Logan Clegg Convicted of Second-Degree Murder in New Hampshire Woods Shooting

Logan Clegg Convicted of Second-Degree Murder in New Hampshire Woods Shooting

Logan Clegg, a man who had been living in a tent in the woods in New Hampshire, was found guilty of second-degree murder on Monday. The conviction stems from the fatal shooting of retired couple Stephen and Djeswende Reid, who were killed while out for a walk near their apartment in Concord in April 2022. The jury deliberated for a day and a half before reaching their verdict.

Clegg, 27, now faces a potential life sentence in prison. The sentencing is scheduled for December 15. The bodies of the Reids were discovered several days after their deaths, having been dragged into the woods and concealed with leaves, sticks, and debris.

During the trial, prosecutors presented evidence that Clegg had given a false name to the police, burned his tent, erased information from his computer, and purchased a bus ticket out of Concord. He was later apprehended in South Burlington, Vermont, with a one-way plane ticket to Berlin, Germany, a fake passport, and a gun in his backpack.

Clegg’s defense attorneys argued that he left New Hampshire not because of the Reids, but to evade police after violating his probation on burglary and theft charges in Utah. They also contested the analysis of shell casings and bullets found at the crime scene, claiming that it could not definitively link Clegg’s gun to the shots that killed the Reids.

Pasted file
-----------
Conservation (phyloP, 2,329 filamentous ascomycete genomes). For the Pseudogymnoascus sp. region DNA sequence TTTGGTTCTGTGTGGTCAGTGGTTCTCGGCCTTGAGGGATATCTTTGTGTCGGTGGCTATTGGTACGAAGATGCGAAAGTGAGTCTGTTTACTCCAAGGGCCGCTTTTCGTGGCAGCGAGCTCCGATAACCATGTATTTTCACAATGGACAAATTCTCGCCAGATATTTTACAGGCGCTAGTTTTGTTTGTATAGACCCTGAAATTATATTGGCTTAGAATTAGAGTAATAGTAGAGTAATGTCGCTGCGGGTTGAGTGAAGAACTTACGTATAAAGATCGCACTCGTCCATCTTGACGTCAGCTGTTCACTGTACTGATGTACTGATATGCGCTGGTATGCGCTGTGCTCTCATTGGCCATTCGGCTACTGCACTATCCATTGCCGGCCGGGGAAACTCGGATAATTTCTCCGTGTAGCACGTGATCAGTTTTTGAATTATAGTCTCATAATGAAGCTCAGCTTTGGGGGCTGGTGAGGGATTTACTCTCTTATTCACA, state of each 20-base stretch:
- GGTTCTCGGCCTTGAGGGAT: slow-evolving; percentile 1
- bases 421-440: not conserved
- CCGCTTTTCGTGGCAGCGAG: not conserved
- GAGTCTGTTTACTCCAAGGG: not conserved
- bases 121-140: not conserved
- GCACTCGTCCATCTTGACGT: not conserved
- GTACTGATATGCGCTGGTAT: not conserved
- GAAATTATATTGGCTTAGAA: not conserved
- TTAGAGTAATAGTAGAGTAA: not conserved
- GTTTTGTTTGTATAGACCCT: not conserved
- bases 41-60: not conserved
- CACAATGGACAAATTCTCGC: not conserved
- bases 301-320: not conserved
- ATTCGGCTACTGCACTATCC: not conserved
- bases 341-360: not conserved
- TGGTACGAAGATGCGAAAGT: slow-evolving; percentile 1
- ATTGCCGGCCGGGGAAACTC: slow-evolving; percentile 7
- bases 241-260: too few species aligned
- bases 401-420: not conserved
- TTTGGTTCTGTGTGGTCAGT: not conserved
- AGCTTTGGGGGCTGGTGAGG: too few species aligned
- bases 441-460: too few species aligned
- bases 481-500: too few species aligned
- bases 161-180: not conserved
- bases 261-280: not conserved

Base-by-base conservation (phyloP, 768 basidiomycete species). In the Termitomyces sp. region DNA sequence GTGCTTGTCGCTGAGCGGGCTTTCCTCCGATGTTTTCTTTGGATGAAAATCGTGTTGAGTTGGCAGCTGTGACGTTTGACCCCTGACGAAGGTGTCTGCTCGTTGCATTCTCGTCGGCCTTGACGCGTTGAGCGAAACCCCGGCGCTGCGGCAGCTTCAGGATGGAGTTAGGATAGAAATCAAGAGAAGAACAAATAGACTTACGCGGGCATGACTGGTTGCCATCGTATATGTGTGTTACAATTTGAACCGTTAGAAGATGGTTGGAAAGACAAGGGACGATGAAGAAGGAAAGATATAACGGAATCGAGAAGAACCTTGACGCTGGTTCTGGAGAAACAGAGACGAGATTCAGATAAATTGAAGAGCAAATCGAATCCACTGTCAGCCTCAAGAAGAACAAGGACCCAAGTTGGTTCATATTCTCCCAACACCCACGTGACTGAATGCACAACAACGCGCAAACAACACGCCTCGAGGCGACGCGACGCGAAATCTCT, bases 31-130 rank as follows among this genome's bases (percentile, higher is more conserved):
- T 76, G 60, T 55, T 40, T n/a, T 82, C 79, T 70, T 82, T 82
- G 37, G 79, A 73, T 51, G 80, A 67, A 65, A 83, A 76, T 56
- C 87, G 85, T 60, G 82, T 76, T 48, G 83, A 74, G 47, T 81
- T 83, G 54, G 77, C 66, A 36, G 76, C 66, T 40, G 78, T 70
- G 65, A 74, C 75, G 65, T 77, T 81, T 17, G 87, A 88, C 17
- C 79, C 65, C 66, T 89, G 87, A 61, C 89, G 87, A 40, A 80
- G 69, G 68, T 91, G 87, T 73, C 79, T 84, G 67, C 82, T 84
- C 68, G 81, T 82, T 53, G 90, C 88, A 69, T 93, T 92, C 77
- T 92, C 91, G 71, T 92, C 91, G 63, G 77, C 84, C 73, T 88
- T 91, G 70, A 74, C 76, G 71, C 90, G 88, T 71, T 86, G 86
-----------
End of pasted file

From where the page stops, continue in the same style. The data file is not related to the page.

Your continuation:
However, the jury found Clegg guilty on all nine counts he faced, including four counts of second-degree murder, one count of being a felon in possession of a firearm, and four counts of falsifying physical evidence. The latter charges were related to moving and concealing the victims’ bodies, burning the tent, and destroying or removing information from Clegg’s laptop.

Prosecutors argued that Clegg’s repeated lies, attempted flight, and the discovery of the gun in his possession provided a compelling trail of evidence pointing to his guilt. The defense maintained that authorities had charged the wrong person, asserting that the state’s case was built on speculation and lacked solid evidence.

The trial also involved conflicting accounts regarding a woman who encountered the Reids on the trail before hearing gunshots and encountering a man. Defense attorneys argued that the man she saw was not Clegg, as his clothing did not match the prosecution’s description.


Author: CrimeDoor

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